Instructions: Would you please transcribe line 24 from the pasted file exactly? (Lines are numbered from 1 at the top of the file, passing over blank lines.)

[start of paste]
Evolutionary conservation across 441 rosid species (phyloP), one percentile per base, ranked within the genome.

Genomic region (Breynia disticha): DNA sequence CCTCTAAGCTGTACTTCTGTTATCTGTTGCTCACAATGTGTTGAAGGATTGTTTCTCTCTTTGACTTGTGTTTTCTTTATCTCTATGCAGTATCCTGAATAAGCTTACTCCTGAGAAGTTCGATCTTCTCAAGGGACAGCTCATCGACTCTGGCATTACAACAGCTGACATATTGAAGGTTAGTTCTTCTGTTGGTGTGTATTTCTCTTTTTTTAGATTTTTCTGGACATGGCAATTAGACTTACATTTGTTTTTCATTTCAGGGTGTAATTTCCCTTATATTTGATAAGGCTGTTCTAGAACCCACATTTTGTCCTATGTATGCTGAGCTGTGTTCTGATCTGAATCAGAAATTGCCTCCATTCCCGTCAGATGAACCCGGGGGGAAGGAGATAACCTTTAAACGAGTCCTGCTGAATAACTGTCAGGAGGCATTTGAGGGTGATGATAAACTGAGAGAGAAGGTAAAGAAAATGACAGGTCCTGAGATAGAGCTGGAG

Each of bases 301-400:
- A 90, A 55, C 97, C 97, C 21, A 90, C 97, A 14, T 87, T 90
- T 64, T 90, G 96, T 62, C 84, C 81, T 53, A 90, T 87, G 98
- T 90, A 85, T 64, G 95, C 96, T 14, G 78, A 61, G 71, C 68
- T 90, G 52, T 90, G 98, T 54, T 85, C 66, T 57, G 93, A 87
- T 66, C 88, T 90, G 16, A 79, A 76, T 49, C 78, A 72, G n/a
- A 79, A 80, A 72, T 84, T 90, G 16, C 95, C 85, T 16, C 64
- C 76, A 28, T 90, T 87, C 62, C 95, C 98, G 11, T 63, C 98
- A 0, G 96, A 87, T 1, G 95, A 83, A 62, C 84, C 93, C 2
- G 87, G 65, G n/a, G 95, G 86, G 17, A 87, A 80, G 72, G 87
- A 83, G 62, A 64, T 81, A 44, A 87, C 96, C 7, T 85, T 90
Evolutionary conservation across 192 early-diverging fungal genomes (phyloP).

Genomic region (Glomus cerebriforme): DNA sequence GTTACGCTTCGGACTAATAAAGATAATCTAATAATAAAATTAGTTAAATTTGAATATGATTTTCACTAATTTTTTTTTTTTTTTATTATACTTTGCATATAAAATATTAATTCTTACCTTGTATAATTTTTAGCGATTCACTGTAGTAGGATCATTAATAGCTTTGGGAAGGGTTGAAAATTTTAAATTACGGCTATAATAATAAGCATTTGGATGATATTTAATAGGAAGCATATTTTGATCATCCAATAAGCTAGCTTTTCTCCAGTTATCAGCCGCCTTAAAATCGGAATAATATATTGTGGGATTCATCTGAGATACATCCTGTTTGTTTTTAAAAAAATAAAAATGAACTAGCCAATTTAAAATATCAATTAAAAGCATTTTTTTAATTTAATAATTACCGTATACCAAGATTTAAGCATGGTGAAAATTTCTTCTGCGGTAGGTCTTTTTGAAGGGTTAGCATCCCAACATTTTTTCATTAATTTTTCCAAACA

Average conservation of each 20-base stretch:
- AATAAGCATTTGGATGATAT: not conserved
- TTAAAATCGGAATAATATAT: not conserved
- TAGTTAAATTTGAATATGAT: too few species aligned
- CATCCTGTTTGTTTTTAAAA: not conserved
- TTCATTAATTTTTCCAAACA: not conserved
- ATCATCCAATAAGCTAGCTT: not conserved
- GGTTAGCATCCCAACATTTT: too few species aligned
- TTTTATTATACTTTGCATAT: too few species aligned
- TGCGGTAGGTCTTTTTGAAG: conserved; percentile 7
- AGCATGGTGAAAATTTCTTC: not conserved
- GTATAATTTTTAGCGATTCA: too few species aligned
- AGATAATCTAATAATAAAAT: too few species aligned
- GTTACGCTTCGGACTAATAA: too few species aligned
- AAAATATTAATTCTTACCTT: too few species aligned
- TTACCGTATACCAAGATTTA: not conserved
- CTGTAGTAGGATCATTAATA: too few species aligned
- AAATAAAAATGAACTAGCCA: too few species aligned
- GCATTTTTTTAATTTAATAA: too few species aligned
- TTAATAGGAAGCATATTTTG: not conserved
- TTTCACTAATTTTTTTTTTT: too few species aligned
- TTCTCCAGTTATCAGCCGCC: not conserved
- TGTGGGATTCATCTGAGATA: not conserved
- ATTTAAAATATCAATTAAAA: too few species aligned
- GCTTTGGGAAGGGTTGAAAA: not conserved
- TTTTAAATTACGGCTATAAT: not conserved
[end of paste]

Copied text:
- TTTTATTATACTTTGCATAT: too few species aligned